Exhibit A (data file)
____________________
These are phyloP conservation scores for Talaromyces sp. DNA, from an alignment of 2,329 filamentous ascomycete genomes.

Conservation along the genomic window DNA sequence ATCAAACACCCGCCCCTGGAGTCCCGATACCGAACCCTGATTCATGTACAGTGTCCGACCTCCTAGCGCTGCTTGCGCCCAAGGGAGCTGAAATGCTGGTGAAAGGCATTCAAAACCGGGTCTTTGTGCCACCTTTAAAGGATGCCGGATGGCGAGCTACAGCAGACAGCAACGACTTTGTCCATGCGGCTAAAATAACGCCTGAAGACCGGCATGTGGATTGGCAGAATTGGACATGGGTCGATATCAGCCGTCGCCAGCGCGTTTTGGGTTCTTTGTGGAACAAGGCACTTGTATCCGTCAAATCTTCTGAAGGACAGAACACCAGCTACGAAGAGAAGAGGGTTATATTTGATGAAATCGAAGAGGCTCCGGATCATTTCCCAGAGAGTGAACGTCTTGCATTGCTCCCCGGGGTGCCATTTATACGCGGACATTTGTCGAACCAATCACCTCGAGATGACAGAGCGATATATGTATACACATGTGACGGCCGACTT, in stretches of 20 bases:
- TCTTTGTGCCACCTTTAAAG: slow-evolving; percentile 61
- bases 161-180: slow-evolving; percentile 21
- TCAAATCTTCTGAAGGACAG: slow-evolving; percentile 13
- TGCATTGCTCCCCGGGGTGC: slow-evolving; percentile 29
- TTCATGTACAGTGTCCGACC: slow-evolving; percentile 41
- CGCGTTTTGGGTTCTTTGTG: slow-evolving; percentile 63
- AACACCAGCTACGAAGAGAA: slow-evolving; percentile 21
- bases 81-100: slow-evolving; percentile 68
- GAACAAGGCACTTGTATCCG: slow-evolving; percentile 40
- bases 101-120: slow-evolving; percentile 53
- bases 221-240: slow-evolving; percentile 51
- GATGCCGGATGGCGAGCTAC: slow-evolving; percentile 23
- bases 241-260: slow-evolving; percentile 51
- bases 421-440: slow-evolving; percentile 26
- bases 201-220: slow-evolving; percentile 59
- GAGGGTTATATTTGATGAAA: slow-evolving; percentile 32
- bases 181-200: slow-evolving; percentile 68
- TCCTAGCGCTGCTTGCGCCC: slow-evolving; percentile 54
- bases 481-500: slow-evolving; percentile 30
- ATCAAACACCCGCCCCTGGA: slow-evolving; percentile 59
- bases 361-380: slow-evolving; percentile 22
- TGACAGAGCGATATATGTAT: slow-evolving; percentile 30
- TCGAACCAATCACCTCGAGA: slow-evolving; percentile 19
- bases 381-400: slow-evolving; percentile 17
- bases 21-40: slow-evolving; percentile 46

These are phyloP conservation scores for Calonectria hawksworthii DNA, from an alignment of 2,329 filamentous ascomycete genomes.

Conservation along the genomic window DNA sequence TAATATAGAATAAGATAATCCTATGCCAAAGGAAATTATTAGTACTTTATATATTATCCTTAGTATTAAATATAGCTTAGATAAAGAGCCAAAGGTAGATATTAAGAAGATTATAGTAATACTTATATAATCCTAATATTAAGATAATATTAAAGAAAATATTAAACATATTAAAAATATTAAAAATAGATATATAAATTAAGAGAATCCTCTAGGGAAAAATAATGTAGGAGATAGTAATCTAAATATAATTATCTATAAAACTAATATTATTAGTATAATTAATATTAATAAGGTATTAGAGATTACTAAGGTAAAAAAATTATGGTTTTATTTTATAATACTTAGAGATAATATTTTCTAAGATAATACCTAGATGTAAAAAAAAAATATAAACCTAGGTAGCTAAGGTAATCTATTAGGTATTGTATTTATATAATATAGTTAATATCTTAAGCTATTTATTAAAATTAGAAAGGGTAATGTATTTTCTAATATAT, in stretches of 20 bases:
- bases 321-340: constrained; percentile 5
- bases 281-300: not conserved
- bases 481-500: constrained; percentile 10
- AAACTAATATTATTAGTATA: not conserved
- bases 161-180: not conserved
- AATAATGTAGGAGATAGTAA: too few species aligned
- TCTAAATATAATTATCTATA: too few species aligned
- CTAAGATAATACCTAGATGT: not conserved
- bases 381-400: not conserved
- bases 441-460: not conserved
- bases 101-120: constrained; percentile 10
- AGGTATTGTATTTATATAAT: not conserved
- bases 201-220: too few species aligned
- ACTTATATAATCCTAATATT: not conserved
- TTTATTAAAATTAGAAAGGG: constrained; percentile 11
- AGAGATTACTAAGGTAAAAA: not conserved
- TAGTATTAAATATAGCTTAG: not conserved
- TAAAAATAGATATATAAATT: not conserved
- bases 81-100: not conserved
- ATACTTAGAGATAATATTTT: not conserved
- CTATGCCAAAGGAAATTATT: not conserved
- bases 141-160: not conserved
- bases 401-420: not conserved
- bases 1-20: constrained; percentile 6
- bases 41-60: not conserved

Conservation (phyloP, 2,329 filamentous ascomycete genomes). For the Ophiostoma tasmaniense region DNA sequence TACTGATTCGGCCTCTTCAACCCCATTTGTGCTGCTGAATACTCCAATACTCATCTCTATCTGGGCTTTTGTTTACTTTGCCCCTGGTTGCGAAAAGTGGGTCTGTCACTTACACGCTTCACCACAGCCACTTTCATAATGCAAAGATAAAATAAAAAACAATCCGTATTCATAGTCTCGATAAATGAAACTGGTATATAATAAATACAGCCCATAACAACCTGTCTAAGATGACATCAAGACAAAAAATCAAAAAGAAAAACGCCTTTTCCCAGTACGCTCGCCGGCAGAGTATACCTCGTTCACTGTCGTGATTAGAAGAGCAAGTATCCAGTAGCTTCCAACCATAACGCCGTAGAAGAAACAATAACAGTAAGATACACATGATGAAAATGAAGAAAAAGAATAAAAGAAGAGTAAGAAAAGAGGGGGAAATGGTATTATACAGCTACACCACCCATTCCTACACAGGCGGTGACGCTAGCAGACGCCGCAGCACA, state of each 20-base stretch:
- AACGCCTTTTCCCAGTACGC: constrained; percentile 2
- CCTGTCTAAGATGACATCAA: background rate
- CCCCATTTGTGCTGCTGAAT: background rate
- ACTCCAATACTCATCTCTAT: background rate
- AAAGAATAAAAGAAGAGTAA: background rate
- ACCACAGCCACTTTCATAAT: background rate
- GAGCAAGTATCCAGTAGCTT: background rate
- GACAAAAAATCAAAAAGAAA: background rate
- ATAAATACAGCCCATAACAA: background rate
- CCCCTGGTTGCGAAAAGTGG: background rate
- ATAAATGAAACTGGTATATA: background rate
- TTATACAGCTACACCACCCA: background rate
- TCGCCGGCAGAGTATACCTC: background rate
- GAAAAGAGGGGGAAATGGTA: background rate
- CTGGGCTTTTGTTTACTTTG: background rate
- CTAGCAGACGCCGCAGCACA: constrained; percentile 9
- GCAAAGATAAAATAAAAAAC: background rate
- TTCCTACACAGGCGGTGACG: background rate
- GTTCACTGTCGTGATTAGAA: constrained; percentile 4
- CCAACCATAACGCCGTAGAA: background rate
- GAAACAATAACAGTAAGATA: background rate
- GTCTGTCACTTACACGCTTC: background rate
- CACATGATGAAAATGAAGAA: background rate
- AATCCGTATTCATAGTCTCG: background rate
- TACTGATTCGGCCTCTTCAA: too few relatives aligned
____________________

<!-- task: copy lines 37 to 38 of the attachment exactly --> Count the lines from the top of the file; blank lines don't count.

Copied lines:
- CTAAGATAATACCTAGATGT: not conserved
- bases 381-400: not conserved